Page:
After the Flood … How to Deal with the Impact of Excess Water in the Landscape

While many landscape plants will survive short periods of flooding, extended periods of standing water are often detrimental because of declining levels of oxygen in the soil.

As soon as possible, remove flood debris from the landscape. If additional soil or sediment has been deposited on lawns or over tree root systems, you may need to remove it. One inch of silt or soil is sufficient to kill a lawn. Silt deposits of 3 inches or more can be injurious to trees.

Other than removing debris, try not to walk on waterlogged soil. If you must walk in the garden, use a plank of wood to spread your weight and help avoid compaction.

In the vegetable garden, leafy vegetables, such as lettuce and spinach, should be pulled and discarded. Flood waters may contain potentially harmful microorganisms and leafy vegetables are difficult to wash completely. Vegetables that produce fruit (tomatoes, peppers, eggplant, cucumbers, etc.) should be safe to eat by the time they are mature. For additional safety wash the fruits thoroughly before eating.

You should know if vegetable and flowering annuals survive within one to two weeks. These plants do not have large storage reserves, therefore, they will show damage first. With woody plants, the wait may be much longer. Survivability depends greatly on the species and the site. Symptoms of stress for trees and/or shrubs can seem relatively minor with leaf yellowing, reduced leaf size and shoot growth, and sprouts along the stem or trunk, to fairly obvious stress symptoms such as crown dieback, early fall coloration and/or leaf drop, and large seed crops in years to come.

Climatologists are suggesting that massive rainfalls such as that experienced in Toronto August 7 will become more frequent as a result of climate change. Take this into consideration when selecting plants for your garden.

Alders (Alnus species), Willow (Salix species), and River Birch (Betula nigra), will easily survive standing water and are often planted along edges of ponds. Other trees that should tolerate brief periods of saturated or flooded soils without injury are Red Maple (Acer rubrum), Boxelder (Acer negundo), Sycamore (Platanus occidentalis), and Cottonwood (Populus deltoides). A few herbaceous perennials that prefer moist or wet soils include: Yellow Flag (Iris pseudocorus), Joe-Pye Weed (Eupatorium purpureum), Spiderwort (Tradescantia species), Cardinal Flower (Lobelia cardinalis), Ligularia (Ligularia species), Hardy Hibiscus (Hibiscus species), and tender perennials such as Canna (Canna xgeneralis) and Calla Lily (Zantedeschia hybrids).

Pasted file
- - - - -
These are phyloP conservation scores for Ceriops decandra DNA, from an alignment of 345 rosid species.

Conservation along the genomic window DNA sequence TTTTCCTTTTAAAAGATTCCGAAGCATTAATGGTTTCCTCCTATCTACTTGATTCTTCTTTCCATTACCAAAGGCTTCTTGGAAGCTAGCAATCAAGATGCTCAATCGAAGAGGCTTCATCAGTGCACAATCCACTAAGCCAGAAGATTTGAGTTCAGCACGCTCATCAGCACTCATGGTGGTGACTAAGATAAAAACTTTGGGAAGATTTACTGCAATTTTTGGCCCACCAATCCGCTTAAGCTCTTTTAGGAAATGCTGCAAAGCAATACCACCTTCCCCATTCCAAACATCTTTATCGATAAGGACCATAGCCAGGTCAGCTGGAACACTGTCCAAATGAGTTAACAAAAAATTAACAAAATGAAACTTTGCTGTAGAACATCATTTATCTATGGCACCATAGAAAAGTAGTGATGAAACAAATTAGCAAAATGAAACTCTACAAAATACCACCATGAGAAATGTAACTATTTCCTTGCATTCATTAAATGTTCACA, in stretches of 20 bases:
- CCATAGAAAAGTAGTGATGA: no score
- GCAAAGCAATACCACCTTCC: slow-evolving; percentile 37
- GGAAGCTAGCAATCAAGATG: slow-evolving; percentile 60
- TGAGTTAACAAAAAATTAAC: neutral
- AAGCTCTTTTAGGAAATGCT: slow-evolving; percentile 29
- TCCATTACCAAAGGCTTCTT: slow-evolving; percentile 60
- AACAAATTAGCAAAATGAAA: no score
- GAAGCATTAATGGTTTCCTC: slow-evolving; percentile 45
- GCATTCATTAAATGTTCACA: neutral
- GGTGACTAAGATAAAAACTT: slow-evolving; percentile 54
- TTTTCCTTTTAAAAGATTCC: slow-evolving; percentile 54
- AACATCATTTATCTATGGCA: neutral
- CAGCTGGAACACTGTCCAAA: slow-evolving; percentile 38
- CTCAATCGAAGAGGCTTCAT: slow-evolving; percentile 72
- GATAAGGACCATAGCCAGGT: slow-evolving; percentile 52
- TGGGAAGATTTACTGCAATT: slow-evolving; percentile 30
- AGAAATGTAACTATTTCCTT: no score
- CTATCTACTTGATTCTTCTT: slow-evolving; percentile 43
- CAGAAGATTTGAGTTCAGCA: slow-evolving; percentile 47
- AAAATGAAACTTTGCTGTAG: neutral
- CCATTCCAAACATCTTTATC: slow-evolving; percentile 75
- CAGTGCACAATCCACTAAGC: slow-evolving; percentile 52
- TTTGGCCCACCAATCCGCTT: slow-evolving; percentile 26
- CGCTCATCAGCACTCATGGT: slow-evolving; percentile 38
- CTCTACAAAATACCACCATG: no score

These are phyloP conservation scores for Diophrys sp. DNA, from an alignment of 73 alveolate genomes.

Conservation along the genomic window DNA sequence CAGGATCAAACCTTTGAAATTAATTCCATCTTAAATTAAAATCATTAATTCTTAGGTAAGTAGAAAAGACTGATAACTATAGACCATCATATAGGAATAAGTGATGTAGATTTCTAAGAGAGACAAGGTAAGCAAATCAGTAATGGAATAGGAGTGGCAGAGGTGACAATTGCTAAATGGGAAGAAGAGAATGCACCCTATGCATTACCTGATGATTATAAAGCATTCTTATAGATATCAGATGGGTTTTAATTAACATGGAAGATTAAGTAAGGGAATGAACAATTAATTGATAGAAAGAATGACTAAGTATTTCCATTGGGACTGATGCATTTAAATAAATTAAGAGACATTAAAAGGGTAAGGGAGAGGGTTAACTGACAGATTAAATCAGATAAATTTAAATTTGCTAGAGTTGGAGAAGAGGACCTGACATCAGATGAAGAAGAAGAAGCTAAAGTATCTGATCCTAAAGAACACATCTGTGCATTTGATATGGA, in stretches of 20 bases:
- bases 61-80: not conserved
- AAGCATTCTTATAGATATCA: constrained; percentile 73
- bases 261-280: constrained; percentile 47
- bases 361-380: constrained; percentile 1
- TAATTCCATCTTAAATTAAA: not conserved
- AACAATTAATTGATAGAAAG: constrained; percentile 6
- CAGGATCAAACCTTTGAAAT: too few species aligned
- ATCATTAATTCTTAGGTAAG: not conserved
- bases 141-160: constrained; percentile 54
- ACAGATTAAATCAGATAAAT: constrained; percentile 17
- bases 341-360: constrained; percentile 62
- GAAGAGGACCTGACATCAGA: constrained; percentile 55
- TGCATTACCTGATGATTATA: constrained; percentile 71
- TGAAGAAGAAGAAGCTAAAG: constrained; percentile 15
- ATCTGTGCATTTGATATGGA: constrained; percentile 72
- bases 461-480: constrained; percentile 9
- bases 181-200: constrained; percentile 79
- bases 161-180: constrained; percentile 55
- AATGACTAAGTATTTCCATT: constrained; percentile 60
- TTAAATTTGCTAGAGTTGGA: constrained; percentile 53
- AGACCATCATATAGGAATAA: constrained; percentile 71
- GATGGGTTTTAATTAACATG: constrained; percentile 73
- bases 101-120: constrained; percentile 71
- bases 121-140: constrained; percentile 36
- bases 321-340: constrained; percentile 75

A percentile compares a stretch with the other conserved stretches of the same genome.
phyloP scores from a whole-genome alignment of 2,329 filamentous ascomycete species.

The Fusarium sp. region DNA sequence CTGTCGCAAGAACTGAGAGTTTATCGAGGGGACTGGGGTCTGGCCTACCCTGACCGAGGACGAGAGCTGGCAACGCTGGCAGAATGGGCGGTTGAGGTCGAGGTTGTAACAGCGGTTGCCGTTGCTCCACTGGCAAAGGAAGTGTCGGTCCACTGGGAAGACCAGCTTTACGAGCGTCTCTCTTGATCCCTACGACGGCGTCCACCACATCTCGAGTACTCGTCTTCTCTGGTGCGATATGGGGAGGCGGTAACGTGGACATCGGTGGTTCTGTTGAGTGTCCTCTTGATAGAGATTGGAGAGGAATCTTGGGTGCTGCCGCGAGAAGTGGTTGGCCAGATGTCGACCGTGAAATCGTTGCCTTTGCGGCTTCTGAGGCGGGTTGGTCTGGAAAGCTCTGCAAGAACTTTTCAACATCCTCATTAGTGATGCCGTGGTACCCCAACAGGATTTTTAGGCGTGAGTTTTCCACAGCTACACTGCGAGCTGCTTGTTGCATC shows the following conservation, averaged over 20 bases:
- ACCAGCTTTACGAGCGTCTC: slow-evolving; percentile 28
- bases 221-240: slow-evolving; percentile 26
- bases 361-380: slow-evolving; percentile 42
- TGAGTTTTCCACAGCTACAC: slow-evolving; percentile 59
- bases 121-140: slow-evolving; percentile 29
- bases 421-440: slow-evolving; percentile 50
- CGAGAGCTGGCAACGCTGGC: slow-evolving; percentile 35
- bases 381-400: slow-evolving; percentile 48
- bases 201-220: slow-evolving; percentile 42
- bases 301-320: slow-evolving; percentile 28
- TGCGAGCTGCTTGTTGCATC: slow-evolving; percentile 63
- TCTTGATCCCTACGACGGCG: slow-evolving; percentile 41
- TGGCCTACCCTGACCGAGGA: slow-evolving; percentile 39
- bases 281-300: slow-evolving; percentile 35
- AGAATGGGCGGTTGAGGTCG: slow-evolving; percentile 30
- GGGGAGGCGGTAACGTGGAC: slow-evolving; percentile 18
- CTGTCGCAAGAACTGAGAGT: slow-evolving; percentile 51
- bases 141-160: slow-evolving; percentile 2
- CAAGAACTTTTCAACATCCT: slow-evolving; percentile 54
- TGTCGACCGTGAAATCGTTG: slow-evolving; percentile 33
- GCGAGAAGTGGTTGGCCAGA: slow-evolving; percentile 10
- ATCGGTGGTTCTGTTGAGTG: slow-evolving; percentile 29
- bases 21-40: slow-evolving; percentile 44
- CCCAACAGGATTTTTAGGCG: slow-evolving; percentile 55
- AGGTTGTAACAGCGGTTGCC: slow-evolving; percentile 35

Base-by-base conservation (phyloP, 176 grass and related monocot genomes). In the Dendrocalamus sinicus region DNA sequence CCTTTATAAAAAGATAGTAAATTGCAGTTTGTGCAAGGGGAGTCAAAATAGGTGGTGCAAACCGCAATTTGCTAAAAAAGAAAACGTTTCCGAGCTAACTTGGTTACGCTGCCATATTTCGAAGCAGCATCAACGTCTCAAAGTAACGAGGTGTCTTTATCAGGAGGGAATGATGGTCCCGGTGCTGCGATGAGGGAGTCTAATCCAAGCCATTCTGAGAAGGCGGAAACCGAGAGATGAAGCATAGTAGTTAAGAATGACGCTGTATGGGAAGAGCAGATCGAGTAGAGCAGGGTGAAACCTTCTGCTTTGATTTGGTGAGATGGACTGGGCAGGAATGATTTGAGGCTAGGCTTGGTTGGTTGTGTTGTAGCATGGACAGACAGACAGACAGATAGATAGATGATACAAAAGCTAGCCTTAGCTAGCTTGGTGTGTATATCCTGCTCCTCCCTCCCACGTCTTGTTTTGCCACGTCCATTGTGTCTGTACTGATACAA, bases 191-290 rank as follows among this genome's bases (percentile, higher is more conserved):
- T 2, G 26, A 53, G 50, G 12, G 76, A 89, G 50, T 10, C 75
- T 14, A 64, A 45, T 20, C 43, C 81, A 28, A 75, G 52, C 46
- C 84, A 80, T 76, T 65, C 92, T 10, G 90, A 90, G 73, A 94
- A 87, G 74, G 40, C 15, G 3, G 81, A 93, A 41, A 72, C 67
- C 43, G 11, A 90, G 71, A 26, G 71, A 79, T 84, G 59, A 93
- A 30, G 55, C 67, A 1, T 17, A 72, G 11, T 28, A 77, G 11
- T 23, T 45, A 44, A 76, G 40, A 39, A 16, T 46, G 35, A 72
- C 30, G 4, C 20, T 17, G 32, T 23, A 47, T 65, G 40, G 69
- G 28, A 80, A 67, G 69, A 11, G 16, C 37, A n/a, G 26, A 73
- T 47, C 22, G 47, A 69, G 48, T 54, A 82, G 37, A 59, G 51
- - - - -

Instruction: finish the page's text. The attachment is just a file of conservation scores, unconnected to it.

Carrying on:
Plants that are most likely to be damaged by flooding are: many species of evergreens such as Pine (Pinus), Spruce (Picea), and Fir (Abies), many Oak (Quercus) species, Sugar Maple (Acer saccarhum), Crabapples (Malus species), Redbud (Cercis canadensis) and Magnolias (Magnolia species).

A few herbaceous perennials that do not tolerate wet soils include: Lamb’s Ear (Stachys byzantina), Butterfly Weed (Asclepias tuberosa), Russian Sage (Physostegia atriplicifolia), Stonecrop (Sedum species), and many spring flowering bulbs like Daffodils (Narcissus), Tulips (Tulipa), Crocus (Crocus), and Hyacinth (Hyacinthus).

For more advice, click on the Ask a Master Gardener link at the bottom of this page.

 

Source: Iowa State University Department of Agriculture